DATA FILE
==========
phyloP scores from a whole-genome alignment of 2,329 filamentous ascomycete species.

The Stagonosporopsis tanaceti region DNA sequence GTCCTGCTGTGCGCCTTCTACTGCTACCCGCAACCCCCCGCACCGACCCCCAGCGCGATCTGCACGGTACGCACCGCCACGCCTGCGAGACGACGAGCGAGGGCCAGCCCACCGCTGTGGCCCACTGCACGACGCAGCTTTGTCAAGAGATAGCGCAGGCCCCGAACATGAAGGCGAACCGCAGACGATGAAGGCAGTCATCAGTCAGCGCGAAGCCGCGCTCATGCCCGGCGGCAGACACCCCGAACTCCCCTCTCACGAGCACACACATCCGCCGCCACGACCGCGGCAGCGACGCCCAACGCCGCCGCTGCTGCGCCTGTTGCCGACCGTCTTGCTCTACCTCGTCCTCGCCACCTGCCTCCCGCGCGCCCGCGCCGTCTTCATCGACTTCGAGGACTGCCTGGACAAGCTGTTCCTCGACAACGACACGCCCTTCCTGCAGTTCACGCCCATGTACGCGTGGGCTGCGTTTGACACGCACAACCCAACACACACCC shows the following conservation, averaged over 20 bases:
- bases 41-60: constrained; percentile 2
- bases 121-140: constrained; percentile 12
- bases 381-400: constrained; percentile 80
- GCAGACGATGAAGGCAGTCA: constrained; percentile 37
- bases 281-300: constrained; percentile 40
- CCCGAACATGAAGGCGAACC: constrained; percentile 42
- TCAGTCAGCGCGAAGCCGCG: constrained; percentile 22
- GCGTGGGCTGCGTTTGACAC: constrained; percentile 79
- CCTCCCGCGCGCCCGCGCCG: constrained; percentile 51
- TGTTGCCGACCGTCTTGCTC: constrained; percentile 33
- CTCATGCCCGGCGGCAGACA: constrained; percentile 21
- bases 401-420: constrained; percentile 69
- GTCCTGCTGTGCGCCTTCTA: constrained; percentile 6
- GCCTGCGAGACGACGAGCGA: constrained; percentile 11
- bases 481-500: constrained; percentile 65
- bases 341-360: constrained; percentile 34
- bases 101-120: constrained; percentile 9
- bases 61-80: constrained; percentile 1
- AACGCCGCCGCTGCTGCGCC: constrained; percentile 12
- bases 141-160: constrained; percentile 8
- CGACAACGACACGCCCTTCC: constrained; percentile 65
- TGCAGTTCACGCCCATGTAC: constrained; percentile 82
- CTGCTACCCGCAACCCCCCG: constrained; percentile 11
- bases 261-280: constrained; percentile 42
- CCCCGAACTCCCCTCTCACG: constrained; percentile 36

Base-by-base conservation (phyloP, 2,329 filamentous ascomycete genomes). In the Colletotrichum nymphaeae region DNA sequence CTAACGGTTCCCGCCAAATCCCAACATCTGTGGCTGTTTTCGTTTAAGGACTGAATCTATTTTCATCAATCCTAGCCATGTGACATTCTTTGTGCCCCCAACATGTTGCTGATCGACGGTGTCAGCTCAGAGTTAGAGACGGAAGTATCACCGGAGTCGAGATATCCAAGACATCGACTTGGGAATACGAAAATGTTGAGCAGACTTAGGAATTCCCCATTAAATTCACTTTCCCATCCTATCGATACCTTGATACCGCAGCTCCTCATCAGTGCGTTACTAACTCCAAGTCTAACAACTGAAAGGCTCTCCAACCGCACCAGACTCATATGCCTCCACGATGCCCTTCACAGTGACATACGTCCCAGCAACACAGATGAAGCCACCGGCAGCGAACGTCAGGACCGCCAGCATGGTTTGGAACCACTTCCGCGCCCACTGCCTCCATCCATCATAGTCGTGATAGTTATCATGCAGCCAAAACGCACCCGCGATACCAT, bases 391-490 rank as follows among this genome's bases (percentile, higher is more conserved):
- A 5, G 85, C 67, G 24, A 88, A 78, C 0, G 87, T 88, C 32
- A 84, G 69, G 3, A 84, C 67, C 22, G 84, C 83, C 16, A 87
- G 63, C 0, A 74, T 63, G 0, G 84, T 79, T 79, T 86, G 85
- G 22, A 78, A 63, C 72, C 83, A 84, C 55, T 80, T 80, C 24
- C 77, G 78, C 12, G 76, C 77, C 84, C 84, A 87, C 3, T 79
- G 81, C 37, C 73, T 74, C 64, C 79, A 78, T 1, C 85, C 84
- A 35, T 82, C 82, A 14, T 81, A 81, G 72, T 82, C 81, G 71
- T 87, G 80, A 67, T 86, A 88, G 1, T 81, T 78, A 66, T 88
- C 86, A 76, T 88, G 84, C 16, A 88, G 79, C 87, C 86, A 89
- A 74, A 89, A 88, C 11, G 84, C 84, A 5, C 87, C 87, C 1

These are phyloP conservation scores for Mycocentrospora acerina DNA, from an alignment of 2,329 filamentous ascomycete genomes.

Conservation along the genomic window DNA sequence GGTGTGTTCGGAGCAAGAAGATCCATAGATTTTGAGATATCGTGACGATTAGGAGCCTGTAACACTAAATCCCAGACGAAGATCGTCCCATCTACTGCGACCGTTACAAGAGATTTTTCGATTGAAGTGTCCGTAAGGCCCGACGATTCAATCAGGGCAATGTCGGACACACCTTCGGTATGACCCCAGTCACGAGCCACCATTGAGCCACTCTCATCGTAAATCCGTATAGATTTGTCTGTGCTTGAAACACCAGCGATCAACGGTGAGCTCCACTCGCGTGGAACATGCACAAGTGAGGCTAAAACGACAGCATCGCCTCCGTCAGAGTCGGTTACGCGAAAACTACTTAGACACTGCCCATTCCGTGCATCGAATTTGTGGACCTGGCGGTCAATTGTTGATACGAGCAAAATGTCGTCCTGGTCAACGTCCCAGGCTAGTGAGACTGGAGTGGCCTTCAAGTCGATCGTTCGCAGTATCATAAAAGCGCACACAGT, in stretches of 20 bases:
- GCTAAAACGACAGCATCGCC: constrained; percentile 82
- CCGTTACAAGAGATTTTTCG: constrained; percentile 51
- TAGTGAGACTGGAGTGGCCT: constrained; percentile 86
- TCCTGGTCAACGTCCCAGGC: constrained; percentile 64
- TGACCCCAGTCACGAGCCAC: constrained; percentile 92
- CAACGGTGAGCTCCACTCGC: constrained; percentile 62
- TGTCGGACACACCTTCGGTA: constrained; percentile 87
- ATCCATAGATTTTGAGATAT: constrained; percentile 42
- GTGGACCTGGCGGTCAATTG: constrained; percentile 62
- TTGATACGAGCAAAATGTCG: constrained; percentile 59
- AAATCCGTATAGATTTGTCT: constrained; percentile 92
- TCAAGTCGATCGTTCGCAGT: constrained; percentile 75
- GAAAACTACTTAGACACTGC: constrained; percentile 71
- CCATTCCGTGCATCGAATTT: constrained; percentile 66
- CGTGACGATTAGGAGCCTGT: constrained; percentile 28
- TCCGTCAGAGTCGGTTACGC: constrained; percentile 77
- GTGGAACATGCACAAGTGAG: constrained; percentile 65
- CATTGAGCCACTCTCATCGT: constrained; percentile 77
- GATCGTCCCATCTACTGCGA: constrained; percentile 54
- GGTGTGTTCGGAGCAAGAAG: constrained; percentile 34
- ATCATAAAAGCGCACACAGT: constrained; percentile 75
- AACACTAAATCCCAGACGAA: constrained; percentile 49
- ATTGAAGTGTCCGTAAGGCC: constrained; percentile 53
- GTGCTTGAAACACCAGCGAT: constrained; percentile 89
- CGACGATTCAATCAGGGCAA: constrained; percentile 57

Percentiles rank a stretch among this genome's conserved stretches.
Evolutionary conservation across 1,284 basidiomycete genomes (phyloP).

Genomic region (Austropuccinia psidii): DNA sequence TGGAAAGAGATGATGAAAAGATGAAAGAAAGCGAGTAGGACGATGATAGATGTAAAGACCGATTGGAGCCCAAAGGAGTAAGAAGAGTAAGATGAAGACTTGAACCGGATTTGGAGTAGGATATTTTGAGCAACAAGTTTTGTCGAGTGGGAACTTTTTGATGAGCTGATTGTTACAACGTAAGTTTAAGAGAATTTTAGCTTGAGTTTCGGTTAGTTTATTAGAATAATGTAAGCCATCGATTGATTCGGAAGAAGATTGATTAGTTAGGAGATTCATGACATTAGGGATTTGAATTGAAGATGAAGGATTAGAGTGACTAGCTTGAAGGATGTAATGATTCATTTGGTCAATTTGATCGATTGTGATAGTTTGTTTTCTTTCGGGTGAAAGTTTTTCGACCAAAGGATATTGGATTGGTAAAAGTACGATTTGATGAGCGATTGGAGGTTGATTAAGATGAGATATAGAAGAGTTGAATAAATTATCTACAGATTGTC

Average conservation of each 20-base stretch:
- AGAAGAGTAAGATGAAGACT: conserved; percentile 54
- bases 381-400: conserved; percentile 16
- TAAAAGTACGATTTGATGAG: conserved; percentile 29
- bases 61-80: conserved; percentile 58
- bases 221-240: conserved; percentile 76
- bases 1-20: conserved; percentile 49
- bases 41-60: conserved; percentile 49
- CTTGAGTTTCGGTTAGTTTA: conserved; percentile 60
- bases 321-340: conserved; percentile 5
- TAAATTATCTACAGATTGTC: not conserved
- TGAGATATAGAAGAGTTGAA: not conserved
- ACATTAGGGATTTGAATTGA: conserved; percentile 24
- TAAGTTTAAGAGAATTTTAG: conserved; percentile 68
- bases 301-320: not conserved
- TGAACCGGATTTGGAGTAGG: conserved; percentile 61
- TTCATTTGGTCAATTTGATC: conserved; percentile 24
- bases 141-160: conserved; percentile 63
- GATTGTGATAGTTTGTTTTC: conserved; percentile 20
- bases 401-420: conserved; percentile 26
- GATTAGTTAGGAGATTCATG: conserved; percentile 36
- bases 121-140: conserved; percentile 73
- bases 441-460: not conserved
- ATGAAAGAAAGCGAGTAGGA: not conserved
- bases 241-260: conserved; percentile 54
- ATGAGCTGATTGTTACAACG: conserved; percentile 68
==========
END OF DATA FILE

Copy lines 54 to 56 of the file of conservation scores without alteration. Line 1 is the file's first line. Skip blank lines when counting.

- CCATTCCGTGCATCGAATTT: constrained; percentile 66
- CGTGACGATTAGGAGCCTGT: constrained; percentile 28
- TCCGTCAGAGTCGGTTACGC: constrained; percentile 77